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Katie Hill Vowed To Fight "Revenge Porn," Even Though The Laws Are A Mess

"The patchwork of laws that we have in the United States when it comes to this kind of behavior is really doing everyone a disservice," a law professor told BuzzFeed News.

Posted on October 28, 2019, at 7:37 p.m. ET

YouTube / Via youtube.com

Getting justice when someone is the victim of "revenge porn" β€” as former Democratic Rep. Katie Hill vowed to do Monday after nude photos of her were leaked β€” is a complicated mess, filled with conflicting state laws and legal hurdles, lawyers and victims rights advocates told BuzzFeed News.

Hill's case is an example of how cyber exploitation gets distributed in this digital and polarized age. Some of the nude photographs of her were taken during a trip to Alaska. One of the photos was uploaded to a swingers subreddit. More were published by conservative outlets. Hill lives in Southern California. And after defeating the Republican incumbent in the 2018 midterms, she worked a lot in Washington, DC.

Then there are questions as to what, exactly, qualifies as cyber exploitation, if the victim suffered distress, and if the circumstances were considered newsworthy.

"I do think what will happen" to whoever distributed the photos "is very minor compared to the fact she just lost her whole political career," said victims advocate Charlotte Laws, who helped push California's initial cyber exploitation law.

Hill resigned on Sunday, three days after conservative website Redstate published text messages and photos indicating that Hill had been in a consensual sexual relationship with a woman campaign staffer. Hill, who is openly bisexual, admitted and apologized for the relationship.

Redstate also published allegations that Hill had a sexual relationship with a male staffer, which she denied. The House Ethics Committee was investigating that claim.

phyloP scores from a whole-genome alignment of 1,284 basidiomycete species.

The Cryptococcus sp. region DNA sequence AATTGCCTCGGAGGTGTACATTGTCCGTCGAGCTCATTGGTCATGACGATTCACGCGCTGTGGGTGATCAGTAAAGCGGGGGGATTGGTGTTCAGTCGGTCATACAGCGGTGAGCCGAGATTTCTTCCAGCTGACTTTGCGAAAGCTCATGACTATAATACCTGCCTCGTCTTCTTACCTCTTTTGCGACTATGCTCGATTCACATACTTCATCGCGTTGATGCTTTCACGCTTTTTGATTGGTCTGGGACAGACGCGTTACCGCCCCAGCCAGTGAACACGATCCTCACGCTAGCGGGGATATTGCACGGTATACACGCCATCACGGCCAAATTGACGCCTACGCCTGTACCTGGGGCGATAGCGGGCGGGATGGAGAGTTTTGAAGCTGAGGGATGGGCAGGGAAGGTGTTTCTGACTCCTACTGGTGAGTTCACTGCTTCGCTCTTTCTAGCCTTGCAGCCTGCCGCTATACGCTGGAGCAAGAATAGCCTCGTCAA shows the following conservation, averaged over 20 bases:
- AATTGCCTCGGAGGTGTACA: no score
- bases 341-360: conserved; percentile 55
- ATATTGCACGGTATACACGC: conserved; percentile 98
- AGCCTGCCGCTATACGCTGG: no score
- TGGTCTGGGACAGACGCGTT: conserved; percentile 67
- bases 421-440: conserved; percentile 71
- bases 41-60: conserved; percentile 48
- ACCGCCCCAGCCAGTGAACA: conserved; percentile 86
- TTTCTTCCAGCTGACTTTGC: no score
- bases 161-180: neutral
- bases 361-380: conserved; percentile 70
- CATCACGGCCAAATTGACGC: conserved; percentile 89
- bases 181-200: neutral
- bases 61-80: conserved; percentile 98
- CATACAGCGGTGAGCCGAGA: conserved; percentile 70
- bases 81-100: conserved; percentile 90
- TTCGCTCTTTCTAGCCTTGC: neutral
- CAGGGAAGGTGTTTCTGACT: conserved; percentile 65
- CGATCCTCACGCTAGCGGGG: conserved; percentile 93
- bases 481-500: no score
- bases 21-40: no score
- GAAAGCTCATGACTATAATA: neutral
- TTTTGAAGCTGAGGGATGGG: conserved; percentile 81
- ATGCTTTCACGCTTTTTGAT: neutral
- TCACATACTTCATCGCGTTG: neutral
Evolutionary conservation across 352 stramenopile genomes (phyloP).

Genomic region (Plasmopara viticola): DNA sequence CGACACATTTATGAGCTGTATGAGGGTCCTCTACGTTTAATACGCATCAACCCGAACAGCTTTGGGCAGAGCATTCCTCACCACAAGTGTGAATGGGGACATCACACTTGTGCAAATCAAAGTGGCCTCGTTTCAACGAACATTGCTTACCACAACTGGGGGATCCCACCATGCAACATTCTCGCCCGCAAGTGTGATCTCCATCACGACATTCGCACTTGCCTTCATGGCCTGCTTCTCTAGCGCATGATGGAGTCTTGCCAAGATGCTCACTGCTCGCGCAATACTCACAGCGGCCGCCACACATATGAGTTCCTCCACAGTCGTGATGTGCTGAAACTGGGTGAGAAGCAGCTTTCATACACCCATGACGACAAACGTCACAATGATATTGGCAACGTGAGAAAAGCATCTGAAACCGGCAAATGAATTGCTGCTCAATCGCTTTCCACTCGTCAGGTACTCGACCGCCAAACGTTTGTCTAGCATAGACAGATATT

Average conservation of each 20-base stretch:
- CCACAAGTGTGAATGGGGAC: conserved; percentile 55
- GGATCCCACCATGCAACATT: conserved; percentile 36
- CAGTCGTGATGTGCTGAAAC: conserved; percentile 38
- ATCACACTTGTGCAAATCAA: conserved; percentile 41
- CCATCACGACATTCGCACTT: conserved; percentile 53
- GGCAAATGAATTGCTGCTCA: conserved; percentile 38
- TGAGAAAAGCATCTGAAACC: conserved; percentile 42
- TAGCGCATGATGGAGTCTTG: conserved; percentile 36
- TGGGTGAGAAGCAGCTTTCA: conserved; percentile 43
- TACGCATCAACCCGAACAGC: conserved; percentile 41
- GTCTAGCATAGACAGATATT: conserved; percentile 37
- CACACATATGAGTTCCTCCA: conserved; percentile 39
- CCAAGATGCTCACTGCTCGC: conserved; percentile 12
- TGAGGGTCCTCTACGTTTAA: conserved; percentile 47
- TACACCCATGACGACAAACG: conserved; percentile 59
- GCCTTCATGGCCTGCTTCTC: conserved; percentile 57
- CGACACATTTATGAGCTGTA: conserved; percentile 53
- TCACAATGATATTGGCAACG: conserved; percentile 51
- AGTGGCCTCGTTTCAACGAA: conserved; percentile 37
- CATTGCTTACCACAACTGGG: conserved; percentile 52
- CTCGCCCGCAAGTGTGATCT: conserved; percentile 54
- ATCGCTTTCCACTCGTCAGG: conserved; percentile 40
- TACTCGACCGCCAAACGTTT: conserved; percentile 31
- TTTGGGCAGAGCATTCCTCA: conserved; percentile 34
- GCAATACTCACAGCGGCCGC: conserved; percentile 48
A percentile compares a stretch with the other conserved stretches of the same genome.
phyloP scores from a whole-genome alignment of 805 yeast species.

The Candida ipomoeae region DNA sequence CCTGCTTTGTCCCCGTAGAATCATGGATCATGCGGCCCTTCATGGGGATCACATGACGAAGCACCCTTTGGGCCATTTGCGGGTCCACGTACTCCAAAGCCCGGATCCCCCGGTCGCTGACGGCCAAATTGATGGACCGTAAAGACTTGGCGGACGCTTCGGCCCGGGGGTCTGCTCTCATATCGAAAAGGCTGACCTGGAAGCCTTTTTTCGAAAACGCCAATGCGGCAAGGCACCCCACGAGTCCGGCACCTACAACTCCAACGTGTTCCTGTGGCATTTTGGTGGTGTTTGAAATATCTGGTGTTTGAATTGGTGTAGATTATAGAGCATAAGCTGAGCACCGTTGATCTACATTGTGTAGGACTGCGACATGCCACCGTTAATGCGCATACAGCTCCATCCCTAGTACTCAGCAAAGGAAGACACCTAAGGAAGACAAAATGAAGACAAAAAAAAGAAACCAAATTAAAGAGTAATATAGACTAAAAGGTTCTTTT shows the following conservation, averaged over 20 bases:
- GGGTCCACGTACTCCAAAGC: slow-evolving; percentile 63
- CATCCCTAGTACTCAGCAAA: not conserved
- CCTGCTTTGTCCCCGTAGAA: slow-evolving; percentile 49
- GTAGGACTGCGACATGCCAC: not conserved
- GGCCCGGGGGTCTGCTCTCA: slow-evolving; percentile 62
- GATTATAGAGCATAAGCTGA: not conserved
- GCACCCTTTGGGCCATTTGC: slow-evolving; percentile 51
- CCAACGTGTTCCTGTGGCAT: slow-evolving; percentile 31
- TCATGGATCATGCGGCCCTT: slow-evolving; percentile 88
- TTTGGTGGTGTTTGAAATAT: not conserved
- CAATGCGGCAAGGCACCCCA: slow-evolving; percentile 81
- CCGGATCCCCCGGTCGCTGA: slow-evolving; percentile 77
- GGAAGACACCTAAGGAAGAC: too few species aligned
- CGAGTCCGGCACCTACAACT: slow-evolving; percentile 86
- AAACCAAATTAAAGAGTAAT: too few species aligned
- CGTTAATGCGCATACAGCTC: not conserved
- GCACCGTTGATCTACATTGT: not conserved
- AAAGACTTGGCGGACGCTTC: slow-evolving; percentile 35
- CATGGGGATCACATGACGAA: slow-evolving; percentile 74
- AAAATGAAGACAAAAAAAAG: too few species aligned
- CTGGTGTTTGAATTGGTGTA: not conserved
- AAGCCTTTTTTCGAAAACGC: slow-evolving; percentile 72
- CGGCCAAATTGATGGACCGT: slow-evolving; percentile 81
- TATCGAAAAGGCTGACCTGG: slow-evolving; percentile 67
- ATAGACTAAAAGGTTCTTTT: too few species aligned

Hill alleged in her resignation letter that the photos came from her "abusive husband who seems determined to try to humiliate" her. She and Kenny Heslep, whose lawyer didn't return a request for comment, are currently in divorce proceedings.

"This coordinated campaign carried out by the right-wing media and Republican opponents enabling and perpetuating my husband's abuse by providing him with a platform is disgusting and unforgivable, and they will he held accountable," she said.

"Some people call this electronic assault. Digital exploitation. Others call it revenge porn," Hill said in a YouTube announcement on Monday. "As the victim of it, I call it one of the worst things we can do to our sisters and daughters."

View this video on YouTube

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"There's one thing I know for sure: I will not allow my experience to scare off other young women or girls from running for office," said Hill in the video. "For the sake of all of us, we cannot let that happen."

Hill is emotional and starts to cry during the video as she speaks about the impact of the photos and allegations.

"I never claimed to be perfect, but I never thought my imperfections would be weaponized and used to try and destroy me and the community I've loved for my entire life," said the 32-year-old. "I will fight to ensure that no one else has to live through what I just experienced."

Hill said last week that she'd spoken with Capitol Police and asked them to investigate the case. Capitol Police spokesperson Eva Malecki told BuzzFeed News they "do not comment on ongoing investigations."

"The patchwork of laws that we have in the United States when it comes to this kind of behavior is really doing everyone a disservice," Mary Anne Franks, a law professor at the University of Miami, told BuzzFeed News.

"It creates so much ambiguity and confusion about exactly qualifies as revenge porn; who exactly can be held accountable, what are the circumstances under which it can be brought," said Franks, who also serves as president of the Cyber Civil Rights Initiative, a nonprofit aimed at helping victims of cyber exploitation.